Chinese stock markets crashed the day after Xi Jinping was re-elected for the third time in a row. Despite the relatively positive statistics on the growth of the republic's GDP, all key trade indices of China fell to multi-year lows during morning trading. At their peak, some stocks were down 15%. This is evidenced by trading data.
Hong Kong's Hang Seng China Enterprises Index fell 7.42% to 5,019.96 at its low on October 24, the lowest since the global financial crisis in 2008. Moreover, Bloomberg notes that such a sharp drop after the Congress of the Chinese Communist Party (CCP) has not been recorded since 1994, that is, since the foundation of the index. Hang Seng China Enterprises is one of the key indicators of the Chinese stock market, it includes quotes from global brands such as Alibaba, JD.com, Tencent, Xiaomi, Baidy, Sinopec, Lenovo, etc.
The Chinese stock index CSI 300, which includes shares of the three hundred largest shares listed on the Shanghai and Shenzhen stock exchanges, fell by the end of trading by 2.93% or up to 3633.37 points. The Shanghai Composite Index fell 2.02% to 2977.56 points, while the SZSE Component Index fell 2.02% to 10694.61 points. The yuan also came under pressure, dropping to a long-term low of ¥7.27 per $1.
Even the positive dynamics of China's GDP could not stop the fall, which grew by 3.9% in the third quarter of 2022, which is 0.5 p.p. surpassed analysts' forecasts. The economy grew a modest 0.4% last quarter. At the same time, the Chinese authorities were supposed to publish GDP statistics on Friday, but due to the “need to clarify some details”, the publication was postponed to a later date.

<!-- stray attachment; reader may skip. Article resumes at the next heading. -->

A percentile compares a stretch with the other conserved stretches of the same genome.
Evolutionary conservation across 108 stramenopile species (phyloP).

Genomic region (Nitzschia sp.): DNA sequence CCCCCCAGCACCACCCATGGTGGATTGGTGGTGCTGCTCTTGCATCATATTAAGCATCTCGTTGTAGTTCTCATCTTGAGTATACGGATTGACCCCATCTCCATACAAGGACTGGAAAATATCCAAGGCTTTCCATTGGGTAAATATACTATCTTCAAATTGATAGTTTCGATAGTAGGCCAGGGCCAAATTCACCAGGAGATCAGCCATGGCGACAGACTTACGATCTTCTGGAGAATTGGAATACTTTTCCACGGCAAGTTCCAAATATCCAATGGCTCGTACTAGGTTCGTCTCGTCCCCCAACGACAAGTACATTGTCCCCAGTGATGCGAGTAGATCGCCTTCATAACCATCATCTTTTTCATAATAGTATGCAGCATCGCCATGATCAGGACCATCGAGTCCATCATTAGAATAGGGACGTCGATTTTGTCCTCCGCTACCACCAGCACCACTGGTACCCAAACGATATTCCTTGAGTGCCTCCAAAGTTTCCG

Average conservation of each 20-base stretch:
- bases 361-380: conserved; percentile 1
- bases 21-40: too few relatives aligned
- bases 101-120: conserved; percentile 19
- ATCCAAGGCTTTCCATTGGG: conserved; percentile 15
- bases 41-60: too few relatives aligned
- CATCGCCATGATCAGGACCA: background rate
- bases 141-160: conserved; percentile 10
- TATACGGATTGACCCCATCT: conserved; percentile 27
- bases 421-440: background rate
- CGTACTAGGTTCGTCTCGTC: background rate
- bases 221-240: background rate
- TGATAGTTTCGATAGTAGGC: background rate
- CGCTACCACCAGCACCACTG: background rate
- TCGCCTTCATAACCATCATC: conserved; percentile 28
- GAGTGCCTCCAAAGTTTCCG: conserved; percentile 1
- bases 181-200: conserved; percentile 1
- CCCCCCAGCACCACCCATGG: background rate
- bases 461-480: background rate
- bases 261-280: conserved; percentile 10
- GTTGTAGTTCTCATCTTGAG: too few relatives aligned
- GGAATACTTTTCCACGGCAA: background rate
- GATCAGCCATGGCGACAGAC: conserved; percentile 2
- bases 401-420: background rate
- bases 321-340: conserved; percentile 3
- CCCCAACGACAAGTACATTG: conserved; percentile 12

Large investment companies attribute the sharp drawdown in trading to Xi Jinping's re-election and the concentration of power in his hands. Investors fear that the Chinese political system has finally lost its existing checks and balances, and the Chinese leader's intention to control the stock market, as well as introduce tight control over the most profitable companies, will remain firm. Only supporters of Xi Jinping entered the Politburo of the Communist Party of China, moreover, during the congress, the previous head of China, Hu Jintao, was brought under the arms (the official reason was poor health).
“The market is concerned that with the election of so many Xi supporters, his unlimited ability to pursue market-unfriendly policies is now solidified,” said Justin Tang, head of Asian studies at United First Partners.
The too rapid fall of Hong Kong indices is due to the fact that historically there are non-residents on the Hong Kong stock exchanges who invest in China, and it was they who provoked excessive volatility in the market. In addition to political concerns, investors fear that there are now more hardliners in the Politburo on Covid-19, which involves strict quarantines and lockdowns, which in turn leads to a decrease in economic activity and a slowdown in the economy.
“The more centralized power becomes, the greater the risk of overzealous implementation of policies based on directives from above. This happened during some of the lockdowns in the second quarter,” said Duncan Wrigley, chief China economist at Pantheon Macroeconomics Ltd.
Finally, the factor of political tension between the US and China does not disappear from the radar, analysts say. The re-election of Xi Jinping and the consolidation of the postulate of the inadmissibility of Taiwan independence only create additional risks and market uncertainty in bilateral relations.